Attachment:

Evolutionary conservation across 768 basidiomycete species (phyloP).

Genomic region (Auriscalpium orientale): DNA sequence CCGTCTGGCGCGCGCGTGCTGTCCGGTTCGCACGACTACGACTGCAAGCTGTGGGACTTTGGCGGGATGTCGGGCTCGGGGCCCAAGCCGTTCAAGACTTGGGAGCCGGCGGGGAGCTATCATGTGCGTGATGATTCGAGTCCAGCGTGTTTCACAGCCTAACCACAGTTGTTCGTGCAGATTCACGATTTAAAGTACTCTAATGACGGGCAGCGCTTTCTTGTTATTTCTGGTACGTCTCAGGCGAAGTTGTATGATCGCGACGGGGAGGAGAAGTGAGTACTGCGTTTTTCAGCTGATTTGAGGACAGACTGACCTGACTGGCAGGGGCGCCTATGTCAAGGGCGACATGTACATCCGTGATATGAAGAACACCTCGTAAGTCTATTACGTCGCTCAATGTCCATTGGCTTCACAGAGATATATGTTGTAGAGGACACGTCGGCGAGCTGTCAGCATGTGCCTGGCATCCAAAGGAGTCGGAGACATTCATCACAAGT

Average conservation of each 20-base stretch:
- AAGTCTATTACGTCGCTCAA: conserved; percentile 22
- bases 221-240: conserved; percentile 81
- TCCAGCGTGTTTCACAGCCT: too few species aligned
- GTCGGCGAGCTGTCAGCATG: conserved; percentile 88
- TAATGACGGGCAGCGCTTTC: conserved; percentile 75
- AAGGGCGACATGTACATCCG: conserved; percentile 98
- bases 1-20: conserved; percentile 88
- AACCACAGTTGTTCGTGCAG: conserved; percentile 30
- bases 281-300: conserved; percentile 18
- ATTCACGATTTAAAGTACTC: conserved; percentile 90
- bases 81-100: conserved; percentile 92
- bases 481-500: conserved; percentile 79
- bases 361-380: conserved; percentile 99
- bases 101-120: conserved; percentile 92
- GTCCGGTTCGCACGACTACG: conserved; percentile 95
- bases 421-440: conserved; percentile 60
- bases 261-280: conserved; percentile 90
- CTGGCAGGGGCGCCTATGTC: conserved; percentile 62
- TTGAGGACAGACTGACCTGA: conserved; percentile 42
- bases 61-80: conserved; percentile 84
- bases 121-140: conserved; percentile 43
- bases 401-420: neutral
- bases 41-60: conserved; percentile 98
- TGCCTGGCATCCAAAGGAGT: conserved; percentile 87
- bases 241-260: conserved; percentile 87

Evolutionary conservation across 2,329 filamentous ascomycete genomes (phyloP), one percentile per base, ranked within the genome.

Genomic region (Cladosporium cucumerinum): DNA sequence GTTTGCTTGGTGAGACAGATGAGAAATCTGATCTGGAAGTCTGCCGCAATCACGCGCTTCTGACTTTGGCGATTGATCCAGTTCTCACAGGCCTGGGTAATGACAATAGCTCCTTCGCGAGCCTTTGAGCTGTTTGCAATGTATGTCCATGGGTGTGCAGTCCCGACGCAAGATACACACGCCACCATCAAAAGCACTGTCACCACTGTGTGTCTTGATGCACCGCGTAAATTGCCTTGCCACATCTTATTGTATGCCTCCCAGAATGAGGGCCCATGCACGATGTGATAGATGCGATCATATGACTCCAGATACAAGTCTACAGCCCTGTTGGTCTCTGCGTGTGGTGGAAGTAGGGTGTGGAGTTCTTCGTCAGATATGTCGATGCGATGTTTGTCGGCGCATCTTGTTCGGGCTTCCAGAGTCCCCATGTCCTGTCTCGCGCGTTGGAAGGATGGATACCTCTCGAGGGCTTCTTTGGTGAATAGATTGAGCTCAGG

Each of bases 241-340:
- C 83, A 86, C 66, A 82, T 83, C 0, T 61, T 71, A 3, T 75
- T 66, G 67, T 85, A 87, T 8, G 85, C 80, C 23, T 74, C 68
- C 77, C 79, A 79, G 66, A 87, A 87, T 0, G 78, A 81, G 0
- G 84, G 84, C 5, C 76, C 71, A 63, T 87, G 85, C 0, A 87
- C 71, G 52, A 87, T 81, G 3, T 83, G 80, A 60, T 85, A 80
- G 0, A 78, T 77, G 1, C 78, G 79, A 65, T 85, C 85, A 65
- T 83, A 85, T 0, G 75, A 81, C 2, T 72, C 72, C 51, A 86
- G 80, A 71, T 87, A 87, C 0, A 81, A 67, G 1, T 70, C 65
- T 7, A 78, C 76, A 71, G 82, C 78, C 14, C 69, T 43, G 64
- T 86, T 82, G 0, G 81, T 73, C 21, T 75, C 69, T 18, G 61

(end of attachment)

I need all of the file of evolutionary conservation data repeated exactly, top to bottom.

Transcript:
Evolutionary conservation across 768 basidiomycete species (phyloP).

Genomic region (Auriscalpium orientale): DNA sequence CCGTCTGGCGCGCGCGTGCTGTCCGGTTCGCACGACTACGACTGCAAGCTGTGGGACTTTGGCGGGATGTCGGGCTCGGGGCCCAAGCCGTTCAAGACTTGGGAGCCGGCGGGGAGCTATCATGTGCGTGATGATTCGAGTCCAGCGTGTTTCACAGCCTAACCACAGTTGTTCGTGCAGATTCACGATTTAAAGTACTCTAATGACGGGCAGCGCTTTCTTGTTATTTCTGGTACGTCTCAGGCGAAGTTGTATGATCGCGACGGGGAGGAGAAGTGAGTACTGCGTTTTTCAGCTGATTTGAGGACAGACTGACCTGACTGGCAGGGGCGCCTATGTCAAGGGCGACATGTACATCCGTGATATGAAGAACACCTCGTAAGTCTATTACGTCGCTCAATGTCCATTGGCTTCACAGAGATATATGTTGTAGAGGACACGTCGGCGAGCTGTCAGCATGTGCCTGGCATCCAAAGGAGTCGGAGACATTCATCACAAGT

Average conservation of each 20-base stretch:
- AAGTCTATTACGTCGCTCAA: conserved; percentile 22
- bases 221-240: conserved; percentile 81
- TCCAGCGTGTTTCACAGCCT: too few species aligned
- GTCGGCGAGCTGTCAGCATG: conserved; percentile 88
- TAATGACGGGCAGCGCTTTC: conserved; percentile 75
- AAGGGCGACATGTACATCCG: conserved; percentile 98
- bases 1-20: conserved; percentile 88
- AACCACAGTTGTTCGTGCAG: conserved; percentile 30
- bases 281-300: conserved; percentile 18
- ATTCACGATTTAAAGTACTC: conserved; percentile 90
- bases 81-100: conserved; percentile 92
- bases 481-500: conserved; percentile 79
- bases 361-380: conserved; percentile 99
- bases 101-120: conserved; percentile 92
- GTCCGGTTCGCACGACTACG: conserved; percentile 95
- bases 421-440: conserved; percentile 60
- bases 261-280: conserved; percentile 90
- CTGGCAGGGGCGCCTATGTC: conserved; percentile 62
- TTGAGGACAGACTGACCTGA: conserved; percentile 42
- bases 61-80: conserved; percentile 84
- bases 121-140: conserved; percentile 43
- bases 401-420: neutral
- bases 41-60: conserved; percentile 98
- TGCCTGGCATCCAAAGGAGT: conserved; percentile 87
- bases 241-260: conserved; percentile 87

Evolutionary conservation across 2,329 filamentous ascomycete genomes (phyloP), one percentile per base, ranked within the genome.

Genomic region (Cladosporium cucumerinum): DNA sequence GTTTGCTTGGTGAGACAGATGAGAAATCTGATCTGGAAGTCTGCCGCAATCACGCGCTTCTGACTTTGGCGATTGATCCAGTTCTCACAGGCCTGGGTAATGACAATAGCTCCTTCGCGAGCCTTTGAGCTGTTTGCAATGTATGTCCATGGGTGTGCAGTCCCGACGCAAGATACACACGCCACCATCAAAAGCACTGTCACCACTGTGTGTCTTGATGCACCGCGTAAATTGCCTTGCCACATCTTATTGTATGCCTCCCAGAATGAGGGCCCATGCACGATGTGATAGATGCGATCATATGACTCCAGATACAAGTCTACAGCCCTGTTGGTCTCTGCGTGTGGTGGAAGTAGGGTGTGGAGTTCTTCGTCAGATATGTCGATGCGATGTTTGTCGGCGCATCTTGTTCGGGCTTCCAGAGTCCCCATGTCCTGTCTCGCGCGTTGGAAGGATGGATACCTCTCGAGGGCTTCTTTGGTGAATAGATTGAGCTCAGG

Each of bases 241-340:
- C 83, A 86, C 66, A 82, T 83, C 0, T 61, T 71, A 3, T 75
- T 66, G 67, T 85, A 87, T 8, G 85, C 80, C 23, T 74, C 68
- C 77, C 79, A 79, G 66, A 87, A 87, T 0, G 78, A 81, G 0
- G 84, G 84, C 5, C 76, C 71, A 63, T 87, G 85, C 0, A 87
- C 71, G 52, A 87, T 81, G 3, T 83, G 80, A 60, T 85, A 80
- G 0, A 78, T 77, G 1, C 78, G 79, A 65, T 85, C 85, A 65
- T 83, A 85, T 0, G 75, A 81, C 2, T 72, C 72, C 51, A 86
- G 80, A 71, T 87, A 87, C 0, A 81, A 67, G 1, T 70, C 65
- T 7, A 78, C 76, A 71, G 82, C 78, C 14, C 69, T 43, G 64
- T 86, T 82, G 0, G 81, T 73, C 21, T 75, C 69, T 18, G 61